Creative Industries have widely been recognized since about fifteen years. In 2002 Richard Florida published his book The rise of the Creative Class, which was a starting point for policy development in many cities and (both local and national) governments. In the Netherlands, in 2004 Creative Industries was appointed as one of the national key economic areas. Policy measures at that time were centered around making active connections, improving financial conditions for small and medium-sized enterprises, improving conditions of intellectual property rights, intensifying internationalization, and furthering professionalize cultural management.
Since then many new initiatives, ranging from research and development programs to regional projects and national platforms, have been organized. In 2010 an innovation program for Creative Industries was proposed about the Value of Creation in order to develop solutions for societal challenges. In 2011, Creative Industries became one of the nine so-called topsectors in the Netherlands. Over the past years, several cross-over initiatives have been launched, based on the understanding and need of value creation to other economic sectors and societal domains. Also on an international level, creative industries took a flight, e.g. in Japan with the Tokyo Designer’s Week in 2006.
The Dutch topconsortium for knowledge and innovation TKI CLICKNL initiated cross-over activities with the retail sector, health & well-being, energy, and smart industry. Three phases could be discerned in the cross-over development:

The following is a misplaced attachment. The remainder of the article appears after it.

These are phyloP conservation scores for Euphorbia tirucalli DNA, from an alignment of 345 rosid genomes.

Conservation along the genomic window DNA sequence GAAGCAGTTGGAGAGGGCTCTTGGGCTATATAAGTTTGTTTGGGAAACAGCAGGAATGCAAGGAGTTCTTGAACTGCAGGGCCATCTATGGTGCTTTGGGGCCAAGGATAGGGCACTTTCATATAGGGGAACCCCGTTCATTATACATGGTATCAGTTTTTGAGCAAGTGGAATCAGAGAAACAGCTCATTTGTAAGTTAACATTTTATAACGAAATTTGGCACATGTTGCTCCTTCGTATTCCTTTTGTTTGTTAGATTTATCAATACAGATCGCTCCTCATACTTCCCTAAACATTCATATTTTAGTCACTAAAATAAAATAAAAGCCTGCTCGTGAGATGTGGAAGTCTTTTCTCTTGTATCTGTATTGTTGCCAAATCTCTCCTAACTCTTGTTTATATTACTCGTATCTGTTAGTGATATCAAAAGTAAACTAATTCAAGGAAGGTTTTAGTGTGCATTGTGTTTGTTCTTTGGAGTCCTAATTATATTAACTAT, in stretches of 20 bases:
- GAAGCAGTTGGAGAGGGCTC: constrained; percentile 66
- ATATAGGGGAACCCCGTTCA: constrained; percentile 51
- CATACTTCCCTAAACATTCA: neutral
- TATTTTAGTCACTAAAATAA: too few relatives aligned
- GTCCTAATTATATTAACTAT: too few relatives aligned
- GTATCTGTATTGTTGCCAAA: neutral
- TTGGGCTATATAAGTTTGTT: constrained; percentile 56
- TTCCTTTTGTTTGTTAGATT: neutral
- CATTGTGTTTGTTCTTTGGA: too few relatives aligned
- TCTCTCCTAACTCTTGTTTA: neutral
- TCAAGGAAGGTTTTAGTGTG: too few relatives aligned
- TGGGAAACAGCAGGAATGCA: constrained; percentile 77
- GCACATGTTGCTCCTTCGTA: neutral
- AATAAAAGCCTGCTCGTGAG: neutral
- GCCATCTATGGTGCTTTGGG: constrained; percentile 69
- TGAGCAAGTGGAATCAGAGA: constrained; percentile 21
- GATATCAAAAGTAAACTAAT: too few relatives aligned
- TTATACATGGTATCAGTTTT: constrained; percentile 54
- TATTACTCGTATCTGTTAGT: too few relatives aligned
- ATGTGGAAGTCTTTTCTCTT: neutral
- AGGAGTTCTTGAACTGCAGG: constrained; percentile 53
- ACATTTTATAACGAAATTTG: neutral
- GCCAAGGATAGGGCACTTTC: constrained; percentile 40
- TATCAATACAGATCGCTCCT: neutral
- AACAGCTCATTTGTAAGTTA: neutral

- Quartermaking and investigating,
- First pilot program and networking activities,
- Upscaling and building a sustainable organization.
Although developing cross-overs is tailor-made, several lessons were offered based on these four cross-overs, related to: implementation strategies, research activities, coordination, cross-over funding, and other factors such as making use of existing infrastructures and dealing with differences in ways of working.
To conclude, many kinds of cross-overs between Creative Industries and other sectors can be imagined. Creative Industries are strong in applying ‘creative methods’, such as visualization techniques to turning big data into information for healthcare or gamification principles to change behavior in order to stimulate energy-efficient living. The coming years will further have to prove the potential impact of cross-overs with Creative Industries and other sectors. For more information about these four cross-overs, see my paper ‘Value Creation with Creative Industries Cross-overs in the Netherlands‘ in the International Journal of Cultural and Creative Industries (Vol. 4, Issue 3, July 2017).
Interested in more about cross-overs and cross-over innovation? The European Creative Industries Network (http://ecbnetwork.eu) aims at supporting creative entrepreneurs to do business and collaborate across Europe. This network of creative agencies, creative centers and creative entrepreneurs organizes the 7th European Creative Industries Summit in Brussels on November 27th 2017. Bernd Fesel, director of ECBN, proposes a new agenda of innovation that should be based on cross-overs. For more information about the Summit, where I will be host of the day: http://ecbnetwork.eu/europe-cross-roads-new-agenda-innovation/.